Dry Skin Remedies and Treatment

It's tight. It's itchy. It's ashy. All in all, your skin is just flaking out on you. Have you been here before? You're lubing up before you go out, but your lube needs winterization. Time for a skin-tervention.

Most people who find themselves coping with very dry skin have the issue intermittently. Winter, hormones, and health can all play a part. So can aging. It's not uncommon to meet people who carry on into their twenties and thirties using the same skincare regimen that suited them in their teens. It may be time to stop using acne products, or to move from oil-free moisturizers to something with a bit more substance.  Whatever your concern, if your skin is flaking, itching, and cracking, it's time for a new plan.

Dry, Cracking Hands

If your hands are cracking, you must first close the cracks. This can literally be done with glue or tape. My personal favorite is to use a liquid bandage applied similarly to nailpolish. Keep using this for a few days, and reapply after handwashings. Or, use a good medical tape for any deep cracks.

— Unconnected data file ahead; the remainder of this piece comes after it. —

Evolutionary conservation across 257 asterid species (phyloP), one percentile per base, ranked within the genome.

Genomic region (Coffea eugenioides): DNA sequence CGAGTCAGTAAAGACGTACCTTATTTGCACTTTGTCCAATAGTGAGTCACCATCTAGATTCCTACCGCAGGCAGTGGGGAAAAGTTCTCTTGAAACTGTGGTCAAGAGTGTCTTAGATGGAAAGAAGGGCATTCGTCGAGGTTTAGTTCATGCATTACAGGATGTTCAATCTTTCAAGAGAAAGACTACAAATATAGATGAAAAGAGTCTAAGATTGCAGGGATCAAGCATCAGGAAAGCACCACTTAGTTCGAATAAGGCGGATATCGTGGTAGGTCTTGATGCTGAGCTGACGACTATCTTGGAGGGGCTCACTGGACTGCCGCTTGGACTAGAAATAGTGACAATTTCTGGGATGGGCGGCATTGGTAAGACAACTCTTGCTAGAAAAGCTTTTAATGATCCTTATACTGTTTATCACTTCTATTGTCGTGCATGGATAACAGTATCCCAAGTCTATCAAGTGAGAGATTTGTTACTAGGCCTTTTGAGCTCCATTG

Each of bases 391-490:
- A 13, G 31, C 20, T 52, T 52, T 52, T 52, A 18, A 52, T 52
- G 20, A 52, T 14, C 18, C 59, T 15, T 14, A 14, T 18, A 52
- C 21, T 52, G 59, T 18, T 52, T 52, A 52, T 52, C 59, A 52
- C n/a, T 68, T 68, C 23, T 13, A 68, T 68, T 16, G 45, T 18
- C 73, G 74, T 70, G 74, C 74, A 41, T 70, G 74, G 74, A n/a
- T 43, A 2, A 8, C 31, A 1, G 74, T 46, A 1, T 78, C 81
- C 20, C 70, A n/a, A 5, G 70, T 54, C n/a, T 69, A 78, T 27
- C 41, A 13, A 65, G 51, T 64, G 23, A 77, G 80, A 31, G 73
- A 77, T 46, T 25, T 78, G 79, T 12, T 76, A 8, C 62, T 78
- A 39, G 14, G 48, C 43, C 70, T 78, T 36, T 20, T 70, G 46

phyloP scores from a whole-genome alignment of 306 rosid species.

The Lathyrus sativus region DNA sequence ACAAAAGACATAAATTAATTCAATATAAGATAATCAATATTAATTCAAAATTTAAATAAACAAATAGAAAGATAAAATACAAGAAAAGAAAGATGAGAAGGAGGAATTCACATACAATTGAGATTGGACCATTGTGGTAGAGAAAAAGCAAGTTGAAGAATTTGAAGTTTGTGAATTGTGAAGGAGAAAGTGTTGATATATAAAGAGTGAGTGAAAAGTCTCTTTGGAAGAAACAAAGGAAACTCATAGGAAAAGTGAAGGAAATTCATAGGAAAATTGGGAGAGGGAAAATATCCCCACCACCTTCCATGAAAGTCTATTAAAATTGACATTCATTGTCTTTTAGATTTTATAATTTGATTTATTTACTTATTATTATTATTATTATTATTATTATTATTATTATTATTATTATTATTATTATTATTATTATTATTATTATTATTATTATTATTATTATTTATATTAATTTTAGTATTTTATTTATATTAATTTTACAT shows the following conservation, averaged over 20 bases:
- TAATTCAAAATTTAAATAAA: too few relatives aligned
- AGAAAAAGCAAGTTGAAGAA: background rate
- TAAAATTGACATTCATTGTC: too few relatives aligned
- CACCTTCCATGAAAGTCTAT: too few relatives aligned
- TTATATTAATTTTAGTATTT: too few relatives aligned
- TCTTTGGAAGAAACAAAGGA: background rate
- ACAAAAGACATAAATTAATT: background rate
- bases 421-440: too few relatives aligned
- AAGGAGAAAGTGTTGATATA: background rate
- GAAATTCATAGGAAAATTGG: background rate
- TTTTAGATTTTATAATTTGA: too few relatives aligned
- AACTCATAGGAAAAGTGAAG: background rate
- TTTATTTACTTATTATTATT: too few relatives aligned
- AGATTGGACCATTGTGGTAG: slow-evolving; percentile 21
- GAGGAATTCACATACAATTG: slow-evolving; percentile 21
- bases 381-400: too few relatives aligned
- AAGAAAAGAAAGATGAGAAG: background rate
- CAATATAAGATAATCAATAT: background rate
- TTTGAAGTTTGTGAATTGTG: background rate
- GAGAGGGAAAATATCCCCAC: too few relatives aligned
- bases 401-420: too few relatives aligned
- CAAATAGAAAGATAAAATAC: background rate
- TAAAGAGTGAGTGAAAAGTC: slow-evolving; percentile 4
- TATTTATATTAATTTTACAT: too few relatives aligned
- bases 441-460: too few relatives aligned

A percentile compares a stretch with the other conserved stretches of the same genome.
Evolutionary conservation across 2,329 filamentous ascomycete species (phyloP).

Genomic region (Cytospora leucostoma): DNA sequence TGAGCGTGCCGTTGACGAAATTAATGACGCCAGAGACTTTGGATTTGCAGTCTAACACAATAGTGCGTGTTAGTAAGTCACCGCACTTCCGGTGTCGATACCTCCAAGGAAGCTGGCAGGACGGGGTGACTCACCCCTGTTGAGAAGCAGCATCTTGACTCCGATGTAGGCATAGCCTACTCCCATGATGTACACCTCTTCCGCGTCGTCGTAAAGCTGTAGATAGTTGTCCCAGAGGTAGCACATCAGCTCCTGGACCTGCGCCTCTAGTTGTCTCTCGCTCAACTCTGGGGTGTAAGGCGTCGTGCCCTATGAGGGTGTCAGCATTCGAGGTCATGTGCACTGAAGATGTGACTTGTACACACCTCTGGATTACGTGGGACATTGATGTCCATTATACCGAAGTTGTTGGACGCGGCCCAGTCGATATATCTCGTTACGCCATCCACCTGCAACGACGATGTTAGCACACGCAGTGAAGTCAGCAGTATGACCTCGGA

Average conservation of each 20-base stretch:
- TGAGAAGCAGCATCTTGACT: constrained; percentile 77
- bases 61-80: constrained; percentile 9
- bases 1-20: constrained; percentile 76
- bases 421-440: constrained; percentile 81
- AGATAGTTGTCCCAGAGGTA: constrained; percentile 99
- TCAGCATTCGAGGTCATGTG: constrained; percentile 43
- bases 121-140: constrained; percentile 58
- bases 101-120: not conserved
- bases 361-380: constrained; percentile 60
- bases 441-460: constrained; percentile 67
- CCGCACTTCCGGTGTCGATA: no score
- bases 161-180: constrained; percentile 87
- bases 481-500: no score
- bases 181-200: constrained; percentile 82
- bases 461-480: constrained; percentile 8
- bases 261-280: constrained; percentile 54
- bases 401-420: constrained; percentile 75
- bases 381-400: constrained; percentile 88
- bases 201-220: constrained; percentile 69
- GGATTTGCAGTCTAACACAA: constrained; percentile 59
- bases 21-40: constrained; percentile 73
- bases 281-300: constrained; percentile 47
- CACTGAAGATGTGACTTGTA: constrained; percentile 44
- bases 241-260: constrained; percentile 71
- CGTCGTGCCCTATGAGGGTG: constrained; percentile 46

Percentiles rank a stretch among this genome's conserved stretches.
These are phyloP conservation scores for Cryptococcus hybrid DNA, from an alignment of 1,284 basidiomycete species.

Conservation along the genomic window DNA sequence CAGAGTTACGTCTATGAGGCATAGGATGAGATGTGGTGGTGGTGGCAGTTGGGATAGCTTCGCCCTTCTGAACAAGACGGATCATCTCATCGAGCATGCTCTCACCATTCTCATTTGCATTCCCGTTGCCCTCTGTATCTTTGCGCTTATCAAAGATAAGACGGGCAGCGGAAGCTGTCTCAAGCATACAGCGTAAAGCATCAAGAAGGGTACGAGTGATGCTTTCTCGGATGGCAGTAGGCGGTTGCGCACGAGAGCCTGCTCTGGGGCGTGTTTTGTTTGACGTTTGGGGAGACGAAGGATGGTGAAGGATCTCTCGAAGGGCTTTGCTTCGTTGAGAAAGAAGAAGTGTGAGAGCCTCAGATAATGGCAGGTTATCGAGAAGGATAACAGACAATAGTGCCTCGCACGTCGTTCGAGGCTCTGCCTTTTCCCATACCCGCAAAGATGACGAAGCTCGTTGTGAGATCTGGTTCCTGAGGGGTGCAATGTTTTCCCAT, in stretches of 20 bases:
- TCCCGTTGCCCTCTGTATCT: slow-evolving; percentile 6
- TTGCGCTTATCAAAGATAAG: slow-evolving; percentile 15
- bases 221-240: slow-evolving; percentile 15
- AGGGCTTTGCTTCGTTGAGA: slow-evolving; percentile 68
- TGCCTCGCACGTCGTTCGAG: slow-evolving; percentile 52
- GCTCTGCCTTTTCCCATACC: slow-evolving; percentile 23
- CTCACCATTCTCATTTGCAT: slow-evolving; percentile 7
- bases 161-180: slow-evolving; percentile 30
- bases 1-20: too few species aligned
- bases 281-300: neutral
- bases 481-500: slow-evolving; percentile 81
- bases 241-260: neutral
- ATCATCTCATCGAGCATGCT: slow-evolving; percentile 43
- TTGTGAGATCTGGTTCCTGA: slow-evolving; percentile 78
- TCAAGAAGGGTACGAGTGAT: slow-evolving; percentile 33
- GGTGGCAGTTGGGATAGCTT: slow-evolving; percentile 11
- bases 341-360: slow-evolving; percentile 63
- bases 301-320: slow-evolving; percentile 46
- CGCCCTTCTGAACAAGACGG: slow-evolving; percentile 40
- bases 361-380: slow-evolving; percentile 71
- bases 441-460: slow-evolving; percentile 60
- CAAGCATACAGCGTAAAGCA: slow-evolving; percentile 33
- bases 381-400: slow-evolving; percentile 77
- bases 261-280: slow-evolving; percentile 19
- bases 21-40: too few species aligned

If your hands aren't deeply cracked, you can start right in on the moisture phase. You'll want to both moisturize and protect. To moisturize, use a rich moisturizer like olive oil or shea butter at night, and then wear gloves.  They may not be sexy, but neither are your rough, dry hands!

During the day, your goal is to reduce exposure. Try a lanolin or glycerine based hand cream, and then wear gloves in any severe weather. Reapply after washing your hands. Avoid using hand sanitizer, as this is generally pure alcohol and can be very drying. Instead, wash your hands with water and a gentle hand soap.

Flaky Facial Skin

Dry facial skin is tricky, because unlike dry feet and hands, your overzealous application of greasy products can result in acne. Then you have a rotating cycle of dry-to-oily-to-dry-to-oily. At its worst, your skin looks like a red, irritated, flaky acne eruption. This, in fact, happens to many people with acne-prone skin as they attempt to fight the acne by drying out their skin. You get the idea.

So how do you alleviate your dryness without clogging your pores? The answer is, you need good products. Unlike your feet and hands, where in a pinch, you can go to the kitchen and use some good ole' extra virgin, you need a careful approach with your face.